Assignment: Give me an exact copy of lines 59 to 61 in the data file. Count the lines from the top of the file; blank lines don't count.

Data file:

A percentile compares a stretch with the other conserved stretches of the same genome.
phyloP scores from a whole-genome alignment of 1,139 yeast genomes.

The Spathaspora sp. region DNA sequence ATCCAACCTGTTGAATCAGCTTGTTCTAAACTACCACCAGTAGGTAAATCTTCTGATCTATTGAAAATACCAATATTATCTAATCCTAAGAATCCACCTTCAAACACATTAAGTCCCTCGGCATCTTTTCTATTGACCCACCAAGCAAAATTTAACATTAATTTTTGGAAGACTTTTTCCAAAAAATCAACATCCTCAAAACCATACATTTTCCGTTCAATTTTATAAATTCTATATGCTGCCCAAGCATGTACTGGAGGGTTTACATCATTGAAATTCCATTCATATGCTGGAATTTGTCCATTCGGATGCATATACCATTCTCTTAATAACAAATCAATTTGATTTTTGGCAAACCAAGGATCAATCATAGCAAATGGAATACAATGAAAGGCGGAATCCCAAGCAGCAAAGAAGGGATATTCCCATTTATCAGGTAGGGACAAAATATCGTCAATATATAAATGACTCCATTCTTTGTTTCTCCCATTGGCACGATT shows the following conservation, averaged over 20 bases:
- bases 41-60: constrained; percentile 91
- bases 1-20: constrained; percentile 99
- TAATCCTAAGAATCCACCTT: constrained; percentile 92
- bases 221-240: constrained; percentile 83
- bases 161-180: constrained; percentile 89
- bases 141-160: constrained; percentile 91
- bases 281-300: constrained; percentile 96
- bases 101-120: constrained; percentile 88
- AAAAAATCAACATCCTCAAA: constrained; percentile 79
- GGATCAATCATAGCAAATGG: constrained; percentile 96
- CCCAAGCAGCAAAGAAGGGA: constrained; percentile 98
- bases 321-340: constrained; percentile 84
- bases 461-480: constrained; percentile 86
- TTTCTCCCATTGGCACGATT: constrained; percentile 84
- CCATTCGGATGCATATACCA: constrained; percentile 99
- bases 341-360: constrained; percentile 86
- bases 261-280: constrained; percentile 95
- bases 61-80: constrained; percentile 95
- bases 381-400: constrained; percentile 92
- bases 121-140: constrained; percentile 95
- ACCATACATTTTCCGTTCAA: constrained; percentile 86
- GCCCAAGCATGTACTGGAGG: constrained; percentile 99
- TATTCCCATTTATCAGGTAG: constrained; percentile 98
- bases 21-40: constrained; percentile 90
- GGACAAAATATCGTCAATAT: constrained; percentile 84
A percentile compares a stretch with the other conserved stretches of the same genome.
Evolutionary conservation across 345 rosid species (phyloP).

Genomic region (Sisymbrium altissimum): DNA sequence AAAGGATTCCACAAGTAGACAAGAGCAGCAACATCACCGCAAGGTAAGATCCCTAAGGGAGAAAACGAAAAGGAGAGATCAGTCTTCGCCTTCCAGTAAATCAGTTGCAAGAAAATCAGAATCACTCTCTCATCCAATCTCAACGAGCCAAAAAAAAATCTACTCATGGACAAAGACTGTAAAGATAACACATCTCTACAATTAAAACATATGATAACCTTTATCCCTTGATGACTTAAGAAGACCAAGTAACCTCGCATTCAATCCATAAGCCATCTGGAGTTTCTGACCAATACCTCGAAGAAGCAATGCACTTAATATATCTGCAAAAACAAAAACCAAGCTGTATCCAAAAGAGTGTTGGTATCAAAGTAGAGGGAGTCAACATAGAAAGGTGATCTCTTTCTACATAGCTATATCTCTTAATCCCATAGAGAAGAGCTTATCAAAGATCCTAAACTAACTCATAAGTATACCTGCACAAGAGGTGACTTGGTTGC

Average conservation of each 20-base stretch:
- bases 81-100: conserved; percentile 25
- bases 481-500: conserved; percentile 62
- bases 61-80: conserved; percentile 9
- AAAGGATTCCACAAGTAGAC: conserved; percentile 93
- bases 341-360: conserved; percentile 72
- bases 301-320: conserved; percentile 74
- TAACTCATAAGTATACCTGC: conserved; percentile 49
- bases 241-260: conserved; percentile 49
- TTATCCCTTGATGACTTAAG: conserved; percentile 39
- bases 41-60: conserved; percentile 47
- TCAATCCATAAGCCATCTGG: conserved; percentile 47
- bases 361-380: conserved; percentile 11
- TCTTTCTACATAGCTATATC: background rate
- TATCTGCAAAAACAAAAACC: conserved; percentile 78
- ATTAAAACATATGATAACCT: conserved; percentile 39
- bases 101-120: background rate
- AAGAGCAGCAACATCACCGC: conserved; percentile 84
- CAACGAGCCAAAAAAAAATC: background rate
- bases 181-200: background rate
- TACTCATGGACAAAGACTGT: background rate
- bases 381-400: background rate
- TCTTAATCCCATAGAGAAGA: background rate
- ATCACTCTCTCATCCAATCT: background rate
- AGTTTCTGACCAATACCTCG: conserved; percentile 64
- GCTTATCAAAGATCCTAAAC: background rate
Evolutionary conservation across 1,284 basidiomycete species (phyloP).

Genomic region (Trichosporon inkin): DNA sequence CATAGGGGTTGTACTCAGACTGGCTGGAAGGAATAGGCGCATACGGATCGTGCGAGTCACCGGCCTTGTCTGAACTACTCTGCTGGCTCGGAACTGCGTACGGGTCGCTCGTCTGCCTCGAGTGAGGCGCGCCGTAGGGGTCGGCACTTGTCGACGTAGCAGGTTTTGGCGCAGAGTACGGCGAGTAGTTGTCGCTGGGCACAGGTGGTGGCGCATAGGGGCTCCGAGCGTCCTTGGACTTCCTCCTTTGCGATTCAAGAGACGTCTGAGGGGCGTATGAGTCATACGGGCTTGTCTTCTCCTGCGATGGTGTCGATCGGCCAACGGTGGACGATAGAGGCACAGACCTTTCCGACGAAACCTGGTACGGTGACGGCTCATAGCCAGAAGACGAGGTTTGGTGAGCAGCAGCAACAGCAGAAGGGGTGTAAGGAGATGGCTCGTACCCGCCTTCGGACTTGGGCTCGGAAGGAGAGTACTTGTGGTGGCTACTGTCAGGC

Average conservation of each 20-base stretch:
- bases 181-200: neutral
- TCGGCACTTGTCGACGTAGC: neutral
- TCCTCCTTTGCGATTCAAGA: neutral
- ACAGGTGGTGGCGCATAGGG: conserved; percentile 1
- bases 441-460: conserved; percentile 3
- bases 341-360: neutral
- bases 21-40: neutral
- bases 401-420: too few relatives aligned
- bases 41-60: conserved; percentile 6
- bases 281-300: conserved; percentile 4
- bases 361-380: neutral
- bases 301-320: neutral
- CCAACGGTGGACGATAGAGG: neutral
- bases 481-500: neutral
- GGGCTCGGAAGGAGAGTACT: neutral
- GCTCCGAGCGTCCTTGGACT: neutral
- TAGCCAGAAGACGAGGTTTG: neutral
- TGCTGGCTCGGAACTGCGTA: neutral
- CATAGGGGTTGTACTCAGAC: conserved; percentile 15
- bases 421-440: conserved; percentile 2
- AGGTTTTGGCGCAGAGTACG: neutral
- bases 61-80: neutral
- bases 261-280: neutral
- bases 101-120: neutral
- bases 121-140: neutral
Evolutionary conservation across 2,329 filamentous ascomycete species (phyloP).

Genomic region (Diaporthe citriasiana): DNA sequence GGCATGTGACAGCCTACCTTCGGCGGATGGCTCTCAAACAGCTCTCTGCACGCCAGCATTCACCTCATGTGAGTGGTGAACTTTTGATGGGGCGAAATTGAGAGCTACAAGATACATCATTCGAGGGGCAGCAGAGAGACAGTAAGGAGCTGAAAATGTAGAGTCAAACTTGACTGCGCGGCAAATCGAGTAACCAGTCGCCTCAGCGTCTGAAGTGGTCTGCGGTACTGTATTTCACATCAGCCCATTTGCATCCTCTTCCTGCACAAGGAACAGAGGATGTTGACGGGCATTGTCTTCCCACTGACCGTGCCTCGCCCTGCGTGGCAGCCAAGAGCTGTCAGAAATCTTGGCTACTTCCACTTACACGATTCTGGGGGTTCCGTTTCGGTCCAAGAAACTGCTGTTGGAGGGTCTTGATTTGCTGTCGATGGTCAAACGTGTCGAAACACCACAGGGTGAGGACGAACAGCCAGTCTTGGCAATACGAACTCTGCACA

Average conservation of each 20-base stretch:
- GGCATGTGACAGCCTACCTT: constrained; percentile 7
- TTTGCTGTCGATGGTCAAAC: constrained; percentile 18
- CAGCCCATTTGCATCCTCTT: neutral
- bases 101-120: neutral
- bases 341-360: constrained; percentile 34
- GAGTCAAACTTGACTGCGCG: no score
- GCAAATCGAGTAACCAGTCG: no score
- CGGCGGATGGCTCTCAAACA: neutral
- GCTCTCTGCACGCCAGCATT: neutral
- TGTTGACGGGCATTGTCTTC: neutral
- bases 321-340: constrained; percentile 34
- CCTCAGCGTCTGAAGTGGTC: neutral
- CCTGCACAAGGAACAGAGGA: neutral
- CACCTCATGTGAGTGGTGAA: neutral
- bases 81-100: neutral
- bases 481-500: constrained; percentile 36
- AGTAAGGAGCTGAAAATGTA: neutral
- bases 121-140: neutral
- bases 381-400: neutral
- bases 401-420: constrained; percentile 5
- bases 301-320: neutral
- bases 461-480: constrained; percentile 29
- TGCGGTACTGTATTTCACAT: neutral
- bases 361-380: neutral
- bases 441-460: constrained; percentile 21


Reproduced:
Genomic region (Trichosporon inkin): DNA sequence CATAGGGGTTGTACTCAGACTGGCTGGAAGGAATAGGCGCATACGGATCGTGCGAGTCACCGGCCTTGTCTGAACTACTCTGCTGGCTCGGAACTGCGTACGGGTCGCTCGTCTGCCTCGAGTGAGGCGCGCCGTAGGGGTCGGCACTTGTCGACGTAGCAGGTTTTGGCGCAGAGTACGGCGAGTAGTTGTCGCTGGGCACAGGTGGTGGCGCATAGGGGCTCCGAGCGTCCTTGGACTTCCTCCTTTGCGATTCAAGAGACGTCTGAGGGGCGTATGAGTCATACGGGCTTGTCTTCTCCTGCGATGGTGTCGATCGGCCAACGGTGGACGATAGAGGCACAGACCTTTCCGACGAAACCTGGTACGGTGACGGCTCATAGCCAGAAGACGAGGTTTGGTGAGCAGCAGCAACAGCAGAAGGGGTGTAAGGAGATGGCTCGTACCCGCCTTCGGACTTGGGCTCGGAAGGAGAGTACTTGTGGTGGCTACTGTCAGGC

Average conservation of each 20-base stretch:
- bases 181-200: neutral